Ahok and Jokowi make history – The Edge Review


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Mari Pangestu, pictured alongside her tourism minister counterparts from Burma and the Philippines at the June 2013 World Economic Forum in Naypyidaw (Photo: Simon Roughneen)

Mari Pangestu, pictured alongside her tourism minister counterparts from Burma and the Philippines at the June 2013 World Economic Forum in Naypyidaw (Photo: Simon Roughneen)

JAKARTA – President-elect Joko “Jokowi” Widodo will become the first Indonesian leader without connections to the Suharto era when he takes office in less than 2 months time.

Widodo’s ascent comes 16 years after Suharto’s three decade old dictatorship fell amid economic ruin and violent protest. The new president’s rise in turn paves the way for another history-making handover, as he will vacate the governorship of Jakarta to his deputy – Basuki Tjahaja Purnama.

Basuki, known as “Ahok,” will become the first Chinese-Indonesian to take up what is sometimes described as the third most powerful position in the biggest country in southeast Asia.

16 years after Chinese-Indonesians bore the brunt of riots that left around 1000 dead and hundreds of women raped, Basuki will take responsibility for a US$6billion budget governing what by some counts is the world’s 3rd biggest city – a traffic-clogged metropolis of air-conditioned malls and pungent street markets, of high rise apartments and flood-prone slums.

Their presence on the archipelago dates back hundreds of years, but Chinese-Indonesians make up a little over 1 per cent of Indonesia’s quarter-billion population. While some of the country’s biggest businesses are run by Indonesians of Chinese descent, the group as a whole have been subject to official discrimination going back to Dutch colonial rule in Indonesia.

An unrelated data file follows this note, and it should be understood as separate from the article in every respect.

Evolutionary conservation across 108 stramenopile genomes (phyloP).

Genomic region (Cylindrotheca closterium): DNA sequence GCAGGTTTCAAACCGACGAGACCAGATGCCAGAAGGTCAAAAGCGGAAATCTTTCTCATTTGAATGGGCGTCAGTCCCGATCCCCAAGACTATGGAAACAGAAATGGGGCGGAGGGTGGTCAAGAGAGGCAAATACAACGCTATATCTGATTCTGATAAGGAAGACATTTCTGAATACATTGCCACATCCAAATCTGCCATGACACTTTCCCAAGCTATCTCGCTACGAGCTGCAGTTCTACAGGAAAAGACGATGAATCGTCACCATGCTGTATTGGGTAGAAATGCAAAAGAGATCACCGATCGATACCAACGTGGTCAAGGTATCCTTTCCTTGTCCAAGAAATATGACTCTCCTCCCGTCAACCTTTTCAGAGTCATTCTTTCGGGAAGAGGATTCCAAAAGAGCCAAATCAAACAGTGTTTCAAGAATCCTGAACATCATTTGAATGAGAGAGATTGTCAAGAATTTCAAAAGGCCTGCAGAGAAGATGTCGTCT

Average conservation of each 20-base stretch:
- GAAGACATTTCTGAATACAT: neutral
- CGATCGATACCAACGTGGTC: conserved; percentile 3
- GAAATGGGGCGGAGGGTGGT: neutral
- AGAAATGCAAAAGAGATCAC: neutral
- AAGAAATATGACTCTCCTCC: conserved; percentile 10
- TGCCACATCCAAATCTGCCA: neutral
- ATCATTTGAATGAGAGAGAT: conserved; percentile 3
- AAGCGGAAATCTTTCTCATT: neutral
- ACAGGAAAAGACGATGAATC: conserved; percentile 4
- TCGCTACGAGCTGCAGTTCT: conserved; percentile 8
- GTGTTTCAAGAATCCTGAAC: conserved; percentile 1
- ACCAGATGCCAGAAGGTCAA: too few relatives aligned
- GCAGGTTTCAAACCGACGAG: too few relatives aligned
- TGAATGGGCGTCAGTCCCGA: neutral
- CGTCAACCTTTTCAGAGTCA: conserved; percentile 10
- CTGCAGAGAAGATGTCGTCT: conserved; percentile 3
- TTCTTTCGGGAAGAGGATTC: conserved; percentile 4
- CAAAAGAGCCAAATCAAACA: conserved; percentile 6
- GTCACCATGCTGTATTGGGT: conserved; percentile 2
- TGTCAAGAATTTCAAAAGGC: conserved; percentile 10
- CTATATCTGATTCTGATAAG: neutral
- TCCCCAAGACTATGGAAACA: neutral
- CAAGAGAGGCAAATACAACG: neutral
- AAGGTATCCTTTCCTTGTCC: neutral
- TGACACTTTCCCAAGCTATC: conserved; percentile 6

So might Basuki’s rise mark a watershed in Indonesian politics? There have been Chinese-Indonesians in government, such as Tourism Minister Mari Pangestu, while Chinese-origin politicians have been elected in areas such as western Borneo, where there are substantial numbers of Chinese-Indonesians.

All the same, Ariel Heryanto of the School of Culture, History and Language at Australian National University believes that Basuki could not have become Jakarta governor other than by the succession route, after he was elected Widodo’s deputy in 2012.

In other words, if Ahok had to stand for election as Widodo’s successor,  “it is hard to imagine Ahok would have any chance,” as Heryanto put it, as for the most part Chinese-Indonesians have had “little chance to enter formal political institutions.”

Anti-Chinese smears still have currency in Indonesian politics. Widodo lost a seemingly-unassailable double-digit lead in opinion polls in the run up to the July election – a slump that was partly down to rival Prabowo Subianto labeling him a closet Chinese Christian with Communist leadings, and despite Widodo coming across as almost an archetypal Javanese.

A March 2014 survey by the Jakarta-based Centre for Strategic and International Studies showed almost 2 out 3 voters objecting to a hypothetical Chinese-Indonesian president.

Both Widodo and Basuki won office in Jakarta after stints as elected local officials. The President-elect made his name as mayor of Solo, a town in eastern Java, while Basuki spent 4 years as regent of Belitung, an island off the east coast of Sumatra, before successfully running for parliament in Indonesia’s 2009 elections.

3 years after that, the Jokowi-Ahok ticket won the Jakarta race after backing from Prabowo Subianto, the former special forces chief who last week lost his appeal against the election at Indonesia’s Constitutional Court – the election he of course lost to his one-time protege Widodo.

Basuki straddles both sidse of Indonesia’s presidential rivalry – Widodo’s gubernatorial deputy who nonetheless sits on the organising committee of Prabowo’s Great Indonesia Movement Party (GERINDRA).

Personality-wise, Basuki has more in common with Prabowo than with Widodo: blunt and outspoken, both men are temperamental yin to Widodo’s gentler, self-effacing yang.

But, a Chinese-Indonesian and a Christian, Ahok’s adversarial can-do persona sometimes runs against the grain of what is often a milder mannered, smile-when-you-don’t-mean-it Javanese culture – something the incoming city governor acknowledged in a recent magazine interview.

While Basuki made headlines in July by publicly upbraiding workers at a car testing facility in Jakarta, for giving the go-ahead to faulty motors, he believes that if he messed up as deputy governor, he would not get the same treatment from his soon to be former boss.

Discussing the president-elect, Basuki told Indonesian weekly Tempo that “he wouldn’t blame me directly, he’s Javanese.”

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